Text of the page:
Good morning! I hope this day finds you and your family well, and I want you to know that you are in my prayers daily during this difficult time.
I invite you to take a few moments with me to reflect on today’s Upper Room Devotional below — as well as on the theology woven into “It is well with my soul.”
John 14:15-27 New Revised Standard Version (NRSV)
The Promise of the Holy Spirit
15 “If you love me, you will keep[a] my commandments. 16 And I will ask the Father, and he will give you another Advocate,[b] to be with you forever. 17 This is the Spirit of truth, whom the world cannot receive, because it neither sees him nor knows him. You know him, because he abides with you, and he will be in[c] you.
18 “I will not leave you orphaned; I am coming to you. 19 In a little while the world will no longer see me, but you will see me; because I live, you also will live. 20 On that day you will know that I am in my Father, and you in me, and I in you. 21 They who have my commandments and keep them are those who love me; and those who love me will be loved by my Father, and I will love them and reveal myself to them.” 22 Judas (not Iscariot) said to him, “Lord, how is it that you will reveal yourself to us, and not to the world?” 23 Jesus answered him, “Those who love me will keep my word, and my Father will love them, and we will come to them and make our home with them. 24 Whoever does not love me does not keep my words; and the word that you hear is not mine, but is from the Father who sent me.
25 “I have said these things to you while I am still with you. 26 But the Advocate,[d] the Holy Spirit, whom the Father will send in my name, will teach you everything, and remind you of all that I have said to you. 27 Peace I leave with you; my peace I give to you. I do not give to you as the world gives. Do not let your hearts be troubled, and do not let them be afraid.
Tim’s Devotional Reflection for Today
A classic cartoon in the Saturday Evening Post showed a young boy about five or six years old talking on the telephone. He says, “Mom is in the hospital, the twins and Roxie and Billie and Sally and the dog and me and Dad are all home alone.”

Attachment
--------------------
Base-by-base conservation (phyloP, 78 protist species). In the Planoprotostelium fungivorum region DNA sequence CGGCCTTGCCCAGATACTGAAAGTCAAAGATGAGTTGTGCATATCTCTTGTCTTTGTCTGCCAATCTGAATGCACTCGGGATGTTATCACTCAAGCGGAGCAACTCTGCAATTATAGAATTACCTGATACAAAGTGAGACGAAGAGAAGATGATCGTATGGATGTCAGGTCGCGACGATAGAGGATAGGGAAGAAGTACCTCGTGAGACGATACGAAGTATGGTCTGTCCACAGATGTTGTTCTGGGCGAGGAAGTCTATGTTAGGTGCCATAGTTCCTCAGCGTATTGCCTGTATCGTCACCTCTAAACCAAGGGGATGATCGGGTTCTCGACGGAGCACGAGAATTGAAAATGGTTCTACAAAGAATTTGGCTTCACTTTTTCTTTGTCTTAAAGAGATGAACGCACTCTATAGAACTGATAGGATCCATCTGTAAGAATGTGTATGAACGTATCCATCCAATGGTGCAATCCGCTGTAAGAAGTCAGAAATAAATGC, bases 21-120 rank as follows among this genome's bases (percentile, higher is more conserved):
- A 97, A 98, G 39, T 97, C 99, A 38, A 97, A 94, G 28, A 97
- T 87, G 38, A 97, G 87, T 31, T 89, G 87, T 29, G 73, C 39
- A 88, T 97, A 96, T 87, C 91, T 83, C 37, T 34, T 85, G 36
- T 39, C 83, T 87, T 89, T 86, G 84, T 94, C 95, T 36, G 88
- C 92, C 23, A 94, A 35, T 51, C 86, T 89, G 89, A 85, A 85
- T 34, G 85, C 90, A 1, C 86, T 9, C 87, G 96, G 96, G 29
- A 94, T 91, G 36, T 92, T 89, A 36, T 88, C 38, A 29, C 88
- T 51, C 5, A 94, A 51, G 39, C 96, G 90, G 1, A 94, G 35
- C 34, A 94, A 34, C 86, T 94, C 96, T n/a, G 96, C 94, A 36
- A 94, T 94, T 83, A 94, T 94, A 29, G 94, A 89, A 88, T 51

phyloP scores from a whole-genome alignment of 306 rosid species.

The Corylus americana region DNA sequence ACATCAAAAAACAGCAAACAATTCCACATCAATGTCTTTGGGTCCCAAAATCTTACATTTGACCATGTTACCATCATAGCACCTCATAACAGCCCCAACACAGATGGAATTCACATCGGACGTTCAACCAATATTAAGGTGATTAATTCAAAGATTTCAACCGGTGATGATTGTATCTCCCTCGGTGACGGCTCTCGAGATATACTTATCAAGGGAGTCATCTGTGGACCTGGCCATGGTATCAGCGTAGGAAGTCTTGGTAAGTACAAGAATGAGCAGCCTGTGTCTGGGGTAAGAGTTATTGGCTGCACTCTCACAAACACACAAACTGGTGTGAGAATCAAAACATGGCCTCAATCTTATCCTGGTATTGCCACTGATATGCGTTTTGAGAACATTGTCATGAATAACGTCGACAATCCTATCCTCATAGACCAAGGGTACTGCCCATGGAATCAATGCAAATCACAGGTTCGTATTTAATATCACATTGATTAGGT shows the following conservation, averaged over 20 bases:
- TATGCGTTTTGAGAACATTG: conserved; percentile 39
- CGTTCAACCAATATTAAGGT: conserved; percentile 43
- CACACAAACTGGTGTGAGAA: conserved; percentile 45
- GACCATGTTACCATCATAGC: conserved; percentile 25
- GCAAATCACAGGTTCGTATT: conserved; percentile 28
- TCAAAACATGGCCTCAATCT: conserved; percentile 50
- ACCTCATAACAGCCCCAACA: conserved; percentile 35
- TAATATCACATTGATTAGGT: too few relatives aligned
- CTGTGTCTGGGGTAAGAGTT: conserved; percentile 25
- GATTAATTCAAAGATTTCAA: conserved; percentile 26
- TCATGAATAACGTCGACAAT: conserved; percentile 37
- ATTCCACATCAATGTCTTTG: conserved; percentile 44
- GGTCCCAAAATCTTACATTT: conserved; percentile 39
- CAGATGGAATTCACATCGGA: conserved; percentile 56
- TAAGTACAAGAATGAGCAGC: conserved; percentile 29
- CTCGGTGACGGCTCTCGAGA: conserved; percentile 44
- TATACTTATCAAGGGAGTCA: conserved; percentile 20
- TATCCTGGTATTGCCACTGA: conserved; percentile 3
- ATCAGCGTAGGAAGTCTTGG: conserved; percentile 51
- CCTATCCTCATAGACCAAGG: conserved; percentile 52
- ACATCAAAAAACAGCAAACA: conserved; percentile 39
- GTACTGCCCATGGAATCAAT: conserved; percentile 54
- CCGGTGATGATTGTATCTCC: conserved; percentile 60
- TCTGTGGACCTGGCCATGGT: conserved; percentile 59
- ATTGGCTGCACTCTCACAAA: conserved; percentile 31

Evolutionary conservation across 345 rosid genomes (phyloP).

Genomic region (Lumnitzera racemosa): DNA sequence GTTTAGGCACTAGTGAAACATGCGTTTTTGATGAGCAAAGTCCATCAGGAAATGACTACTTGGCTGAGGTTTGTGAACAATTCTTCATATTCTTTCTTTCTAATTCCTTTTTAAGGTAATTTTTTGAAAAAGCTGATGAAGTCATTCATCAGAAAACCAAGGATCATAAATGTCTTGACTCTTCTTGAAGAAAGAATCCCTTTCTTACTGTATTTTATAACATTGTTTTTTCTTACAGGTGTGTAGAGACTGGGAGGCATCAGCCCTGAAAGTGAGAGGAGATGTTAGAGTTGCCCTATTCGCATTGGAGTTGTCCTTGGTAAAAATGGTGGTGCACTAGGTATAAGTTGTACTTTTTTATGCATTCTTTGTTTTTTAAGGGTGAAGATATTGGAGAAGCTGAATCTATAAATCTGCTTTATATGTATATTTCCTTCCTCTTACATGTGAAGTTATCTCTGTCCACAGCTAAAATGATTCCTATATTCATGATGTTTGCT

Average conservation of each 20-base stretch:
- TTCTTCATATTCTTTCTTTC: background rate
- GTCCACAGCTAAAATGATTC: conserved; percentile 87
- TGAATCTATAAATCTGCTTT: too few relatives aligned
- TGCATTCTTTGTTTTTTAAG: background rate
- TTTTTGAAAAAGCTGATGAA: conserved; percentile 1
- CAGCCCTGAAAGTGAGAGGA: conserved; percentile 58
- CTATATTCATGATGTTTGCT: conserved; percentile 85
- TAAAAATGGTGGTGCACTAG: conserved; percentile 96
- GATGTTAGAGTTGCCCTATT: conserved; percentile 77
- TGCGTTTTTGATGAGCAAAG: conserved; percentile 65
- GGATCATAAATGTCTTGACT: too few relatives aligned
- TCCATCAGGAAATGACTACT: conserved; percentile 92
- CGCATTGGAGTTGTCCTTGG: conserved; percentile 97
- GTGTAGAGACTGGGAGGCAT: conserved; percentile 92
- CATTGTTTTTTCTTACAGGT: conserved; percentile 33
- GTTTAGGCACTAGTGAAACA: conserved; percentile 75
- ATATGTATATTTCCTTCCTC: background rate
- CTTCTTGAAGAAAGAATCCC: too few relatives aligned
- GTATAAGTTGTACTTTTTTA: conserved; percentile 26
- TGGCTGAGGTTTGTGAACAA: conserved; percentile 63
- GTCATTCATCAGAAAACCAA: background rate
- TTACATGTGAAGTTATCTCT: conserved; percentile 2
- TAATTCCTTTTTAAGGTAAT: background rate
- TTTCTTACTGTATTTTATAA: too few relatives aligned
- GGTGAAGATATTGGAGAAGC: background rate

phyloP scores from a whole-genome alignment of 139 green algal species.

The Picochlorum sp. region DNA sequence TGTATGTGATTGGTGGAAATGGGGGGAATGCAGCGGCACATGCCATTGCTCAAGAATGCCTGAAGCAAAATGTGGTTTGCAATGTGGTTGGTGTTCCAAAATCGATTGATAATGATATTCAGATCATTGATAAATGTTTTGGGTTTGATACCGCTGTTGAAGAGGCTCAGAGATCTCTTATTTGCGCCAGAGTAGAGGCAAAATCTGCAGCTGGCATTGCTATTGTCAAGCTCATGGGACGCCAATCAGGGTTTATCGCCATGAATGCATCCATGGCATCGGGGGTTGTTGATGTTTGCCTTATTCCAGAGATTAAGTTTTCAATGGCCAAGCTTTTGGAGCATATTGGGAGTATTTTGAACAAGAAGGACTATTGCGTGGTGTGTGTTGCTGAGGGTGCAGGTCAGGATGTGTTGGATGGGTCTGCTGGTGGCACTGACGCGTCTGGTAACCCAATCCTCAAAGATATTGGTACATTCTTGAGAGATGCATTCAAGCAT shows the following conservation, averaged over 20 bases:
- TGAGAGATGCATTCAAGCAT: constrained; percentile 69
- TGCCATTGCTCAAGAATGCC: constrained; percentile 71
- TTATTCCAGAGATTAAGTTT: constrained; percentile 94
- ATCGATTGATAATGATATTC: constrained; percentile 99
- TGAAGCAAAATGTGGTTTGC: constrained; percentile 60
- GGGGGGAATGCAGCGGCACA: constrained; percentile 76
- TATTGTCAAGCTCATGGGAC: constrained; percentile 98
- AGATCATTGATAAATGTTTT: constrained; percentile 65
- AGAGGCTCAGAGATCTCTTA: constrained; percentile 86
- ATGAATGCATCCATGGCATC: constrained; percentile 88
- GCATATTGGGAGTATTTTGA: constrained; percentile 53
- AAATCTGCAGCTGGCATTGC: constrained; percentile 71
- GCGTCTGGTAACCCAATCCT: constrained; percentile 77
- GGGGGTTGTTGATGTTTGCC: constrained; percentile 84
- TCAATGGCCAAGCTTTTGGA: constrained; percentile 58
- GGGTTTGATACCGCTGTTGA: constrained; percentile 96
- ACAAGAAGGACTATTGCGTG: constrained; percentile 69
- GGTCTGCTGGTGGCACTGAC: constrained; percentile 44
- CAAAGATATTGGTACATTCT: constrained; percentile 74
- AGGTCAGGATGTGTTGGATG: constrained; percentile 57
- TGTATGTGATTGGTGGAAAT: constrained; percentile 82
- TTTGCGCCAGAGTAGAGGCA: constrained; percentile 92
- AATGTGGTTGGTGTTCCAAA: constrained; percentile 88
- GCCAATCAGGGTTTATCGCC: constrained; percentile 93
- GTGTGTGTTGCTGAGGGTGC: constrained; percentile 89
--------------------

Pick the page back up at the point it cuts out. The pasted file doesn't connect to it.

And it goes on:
There was a crowd in the house and he felt alone. Why? Because Mom wasn’t there. You know what that’s like, don’t you? One can be in a crowd and feel alone.
Following Jesus’ death on the cross, the disciples were together in the Upper Room, yet they felt alone. A room full of people—alone. Why? The one who was their friend, their comforter, their counselor and teacher, their helper, their encourager, and their strength was gone.
In today’s passage of scripture we have Jesus’ words preparing his disciples for that lonely time. He shared a meal with them and at that meal he prepared them for his arrest, his mockery of a trial, his death and his resurrection—the time when Jesus would again be present with the disciples. He said these words for those earliest disciples. But, they are also words for us who seek to follow Jesus today.
Jesus said, ” I will ask the Father, and he will give you another Advocate, to be with you forever. ” He uses a word for “another” which in Greek means “another of the same kind.” There is a reference here to the mystery of the Trinity; three persons in one: Father, Son and Holy Spirit, all distinct, yet being only one God. The Spirit will continue the work that Jesus had been doing with the disciples. The reason they had held firm in their faith for three and a half years was because they were with Jesus. The minute they lost sight of who he was, even when he was physically present, they began to fall apart. He upheld them; he strengthened them; he counseled them; he ministered to them. But now he promises another is coming who will do this same work.
In Hebrews 13:5 Jesus makes it clear that the Spirit will be a continually abiding presence: “with you forever.” The Holy Spirit comes to dwell in us and with us. The writer of Hebrews (13:5) puts it this way: “Be content with what you have, for he has said, ‘I will never leave you nor forsake you.'” There is the strongest negative in the Greek language: “I will never, under any circumstances, ever leave you nor forsake you.”
Jesus promised an “advocate.” In the Greek, the term translated “advocate” is paracletos and it occurs six times in the New Testament and only in writings of John (here and 14:26; 15:26-27; 16:7-11, 12-14; 1 John 2:1). The English version of the word is Paraclete. Jesus promised that God would send us a Paraclete, the Spirit of truth, the Holy Spirit to be with us forever. We will never be alone. Jesus promises that he will not leave us orphaned. The Paraclete, the Spirit will be with us always. The Paraclete is the very presence of God with us today. The Good News of our faith that we affirm today is the good news of the presence of God in our lives.
One of the affirmations of faith that we sometimes recite in worship is called A Modern Affirmation. Part of it says, “We believe in the Holy Spirit as the divine presence in our lives, whereby we are kept in perpetual remembrance of the truth of Christ, and find strength and help in time of need.”
There are two hymns about the Holy Spirit that are prayer hymns. I invite you to read these words and make this prayer your own:
Breathe on Me, Breath of God. Fill me with life anew, that I may love what Thou dost love and do what Thou wouldst do. Spirit of the Living God, fall afresh on me. Melt me, mold me, fill me, use me. Spirit of the living God, fall afresh on me.
Thank you for sharing this early moment of your day with me, with God, and with the words and music that I hope you will carry with you throughout the coming day and night.
I am so grateful for you, for our church, and for the Love that will see us all through this very difficult time. Please stay safe and well and we’ll be together again in spirit tomorrow morning!
Grace and Peace,
Dr. Tim Bruster